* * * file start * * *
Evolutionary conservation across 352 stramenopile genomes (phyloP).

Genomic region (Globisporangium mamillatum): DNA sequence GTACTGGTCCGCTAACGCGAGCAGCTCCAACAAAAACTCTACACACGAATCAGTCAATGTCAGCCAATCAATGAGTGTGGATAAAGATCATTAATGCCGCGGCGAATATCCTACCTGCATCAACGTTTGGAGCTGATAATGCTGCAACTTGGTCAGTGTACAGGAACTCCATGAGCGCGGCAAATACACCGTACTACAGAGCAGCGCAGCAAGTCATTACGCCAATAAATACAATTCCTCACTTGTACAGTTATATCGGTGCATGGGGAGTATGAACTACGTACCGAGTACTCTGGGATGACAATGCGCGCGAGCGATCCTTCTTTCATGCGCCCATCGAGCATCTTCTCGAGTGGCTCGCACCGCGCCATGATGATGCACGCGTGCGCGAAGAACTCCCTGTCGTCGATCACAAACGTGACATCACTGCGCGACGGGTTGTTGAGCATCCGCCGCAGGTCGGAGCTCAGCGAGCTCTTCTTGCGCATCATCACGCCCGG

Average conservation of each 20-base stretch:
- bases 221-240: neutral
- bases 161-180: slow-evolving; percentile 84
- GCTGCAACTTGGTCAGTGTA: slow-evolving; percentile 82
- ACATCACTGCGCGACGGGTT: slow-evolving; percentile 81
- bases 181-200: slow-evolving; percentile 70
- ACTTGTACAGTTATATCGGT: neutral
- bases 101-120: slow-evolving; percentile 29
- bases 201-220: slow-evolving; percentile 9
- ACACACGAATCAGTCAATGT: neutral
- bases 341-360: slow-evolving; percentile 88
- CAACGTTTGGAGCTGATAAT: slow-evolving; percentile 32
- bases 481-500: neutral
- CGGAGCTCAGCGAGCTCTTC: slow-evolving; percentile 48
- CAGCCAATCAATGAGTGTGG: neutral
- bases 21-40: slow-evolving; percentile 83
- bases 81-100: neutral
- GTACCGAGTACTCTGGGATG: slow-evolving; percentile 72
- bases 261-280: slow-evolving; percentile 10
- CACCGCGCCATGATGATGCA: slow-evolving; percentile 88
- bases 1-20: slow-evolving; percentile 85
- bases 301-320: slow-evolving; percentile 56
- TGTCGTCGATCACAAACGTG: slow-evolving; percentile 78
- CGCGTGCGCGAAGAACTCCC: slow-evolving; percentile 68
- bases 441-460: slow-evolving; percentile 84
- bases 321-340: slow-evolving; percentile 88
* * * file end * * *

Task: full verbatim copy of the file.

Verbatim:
Evolutionary conservation across 352 stramenopile genomes (phyloP).

Genomic region (Globisporangium mamillatum): DNA sequence GTACTGGTCCGCTAACGCGAGCAGCTCCAACAAAAACTCTACACACGAATCAGTCAATGTCAGCCAATCAATGAGTGTGGATAAAGATCATTAATGCCGCGGCGAATATCCTACCTGCATCAACGTTTGGAGCTGATAATGCTGCAACTTGGTCAGTGTACAGGAACTCCATGAGCGCGGCAAATACACCGTACTACAGAGCAGCGCAGCAAGTCATTACGCCAATAAATACAATTCCTCACTTGTACAGTTATATCGGTGCATGGGGAGTATGAACTACGTACCGAGTACTCTGGGATGACAATGCGCGCGAGCGATCCTTCTTTCATGCGCCCATCGAGCATCTTCTCGAGTGGCTCGCACCGCGCCATGATGATGCACGCGTGCGCGAAGAACTCCCTGTCGTCGATCACAAACGTGACATCACTGCGCGACGGGTTGTTGAGCATCCGCCGCAGGTCGGAGCTCAGCGAGCTCTTCTTGCGCATCATCACGCCCGG

Average conservation of each 20-base stretch:
- bases 221-240: neutral
- bases 161-180: slow-evolving; percentile 84
- GCTGCAACTTGGTCAGTGTA: slow-evolving; percentile 82
- ACATCACTGCGCGACGGGTT: slow-evolving; percentile 81
- bases 181-200: slow-evolving; percentile 70
- ACTTGTACAGTTATATCGGT: neutral
- bases 101-120: slow-evolving; percentile 29
- bases 201-220: slow-evolving; percentile 9
- ACACACGAATCAGTCAATGT: neutral
- bases 341-360: slow-evolving; percentile 88
- CAACGTTTGGAGCTGATAAT: slow-evolving; percentile 32
- bases 481-500: neutral
- CGGAGCTCAGCGAGCTCTTC: slow-evolving; percentile 48
- CAGCCAATCAATGAGTGTGG: neutral
- bases 21-40: slow-evolving; percentile 83
- bases 81-100: neutral
- GTACCGAGTACTCTGGGATG: slow-evolving; percentile 72
- bases 261-280: slow-evolving; percentile 10
- CACCGCGCCATGATGATGCA: slow-evolving; percentile 88
- bases 1-20: slow-evolving; percentile 85
- bases 301-320: slow-evolving; percentile 56
- TGTCGTCGATCACAAACGTG: slow-evolving; percentile 78
- CGCGTGCGCGAAGAACTCCC: slow-evolving; percentile 68
- bases 441-460: slow-evolving; percentile 84
- bases 321-340: slow-evolving; percentile 88